Bots touch virtually every part of our digital lives — and now account for over half of all web traffic.
This represents both a problem and a paradox. Bots can be good, and bots can be bad; removing good bots is bad and leaving bad bots can be even worse.
Having said that, few businesses, application owners, users, designers, security practitioners, or network engineers can distinguish the difference between good bots and bad bots in their operating environments.
As the speed of business continues to accelerate and automate, the instantaneous ability to distinguish legitimate, automated communications from illegitimate will be among the most crucial security controls we can on board.
Differentiating Between Good & Bad Bots
Indeed, as the volume of automated communication over the internet has dramatically increased,and according to Radware’s research, today’s internet now represents a majority (52%) of bot traffic. But how much of that traffic is “good” vs. “bad”?
Some help populate our news feeds, tell the weather, provide stock quotes and control search rankings. We use bots to book travel, access online customer support, even to turn our lights on and off and unlock our doors.
But other bots are designed for more mischievous purposes — including account takeover, content scraping, payment fraud and denial-of-service (DoS) attacks. These bots account for as much as 26% of total internet traffic, and their attacks are often carried out by competitors looking to undermine your competitive advantage, steal your information or increase your online marketing costs.
These “bad bots” represent one of the fastest growing and gravest threats to websites, mobile applications and application programming interfaces (APIs). And they’re fueling a rise in automated attacks against businesses, driving the need for bot management.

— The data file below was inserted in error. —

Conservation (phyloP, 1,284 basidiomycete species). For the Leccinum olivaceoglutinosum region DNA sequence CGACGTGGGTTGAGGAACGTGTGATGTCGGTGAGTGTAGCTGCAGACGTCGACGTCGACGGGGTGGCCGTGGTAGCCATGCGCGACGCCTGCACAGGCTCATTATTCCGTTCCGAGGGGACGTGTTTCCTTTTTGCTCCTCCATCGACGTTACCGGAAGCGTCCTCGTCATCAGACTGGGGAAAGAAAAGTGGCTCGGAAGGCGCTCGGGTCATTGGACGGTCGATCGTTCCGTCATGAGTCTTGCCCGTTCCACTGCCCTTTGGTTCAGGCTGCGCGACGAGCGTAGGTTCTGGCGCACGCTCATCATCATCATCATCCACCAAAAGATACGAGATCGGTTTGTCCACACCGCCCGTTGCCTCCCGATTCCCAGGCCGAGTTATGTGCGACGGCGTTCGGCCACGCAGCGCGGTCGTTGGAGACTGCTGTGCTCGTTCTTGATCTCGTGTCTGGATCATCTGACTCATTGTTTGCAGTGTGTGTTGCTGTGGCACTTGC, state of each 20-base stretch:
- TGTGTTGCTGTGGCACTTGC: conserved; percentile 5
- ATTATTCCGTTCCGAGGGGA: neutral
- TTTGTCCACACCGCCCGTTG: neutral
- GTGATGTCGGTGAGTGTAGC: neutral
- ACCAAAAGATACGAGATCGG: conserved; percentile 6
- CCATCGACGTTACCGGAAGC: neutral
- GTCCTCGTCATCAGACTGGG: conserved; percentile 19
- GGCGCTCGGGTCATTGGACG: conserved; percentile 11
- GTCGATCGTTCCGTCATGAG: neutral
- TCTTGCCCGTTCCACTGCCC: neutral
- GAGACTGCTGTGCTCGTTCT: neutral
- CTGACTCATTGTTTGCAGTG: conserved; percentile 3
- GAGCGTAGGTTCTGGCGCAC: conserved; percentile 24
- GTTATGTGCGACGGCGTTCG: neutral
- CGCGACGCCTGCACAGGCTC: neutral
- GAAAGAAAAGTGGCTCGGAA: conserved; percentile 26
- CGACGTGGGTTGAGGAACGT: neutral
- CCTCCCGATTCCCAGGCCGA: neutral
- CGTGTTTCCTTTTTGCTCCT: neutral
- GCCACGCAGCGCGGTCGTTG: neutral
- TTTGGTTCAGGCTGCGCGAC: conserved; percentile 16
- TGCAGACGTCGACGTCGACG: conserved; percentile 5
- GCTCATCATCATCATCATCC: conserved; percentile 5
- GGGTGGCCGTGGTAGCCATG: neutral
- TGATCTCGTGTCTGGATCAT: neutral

In the early days, the use of bots was limited to small scraping attempts or spamming. Today, things are vastly different. Bots are used to take over user accounts, perform DDoS attacks, abuse APIs, scrape unique content and pricing information, increase costs of competitors, deny inventory turnover and more. It’s no surprise, then, that Gartner mentioned bot management at the peak of inflated expectations under the high benefit category in its Hype Cycle for Application Security 2018.
The ULTIMATE Guide to Bot Management
Recognizing the inescapable reality of today’s evolving bots, we have released the Ultimate Guide to Bot Management. This e-book provides an overview of evolving bot threats, outlines options for detection and mitigation, and offers a concise buyer guide to help evaluate potential bot management solutions.
From the generational leaps forward in bot design and use, to the techniques leveraged to outsmart and cloak themselves from detection, we’ve got you covered. The guide also dives into the bot problems across web, API and SDK / Mobile applications, and the most effective architectural strategies in pursuing solutions.
We hope you enjoy this tool as it becomes a must-have reference manual and provides you with the necessary map to navigate the murky waters and mayhem of bot management!
Read “The Ultimate Guide to Bot Management” to learn more.
Carl is an IT security expert and responsible for Radware’s global security practice. With over a decade of experience, he began his career working at the Pentagon evaluating computer security events affecting daily Air Force operations. Carl also managed critical operational intelligence for computer network attack programs to aid the National Security Council and Secretary of the Air Force with policy and budgetary defense. Carl writes about network security strategy, trends, and implementation.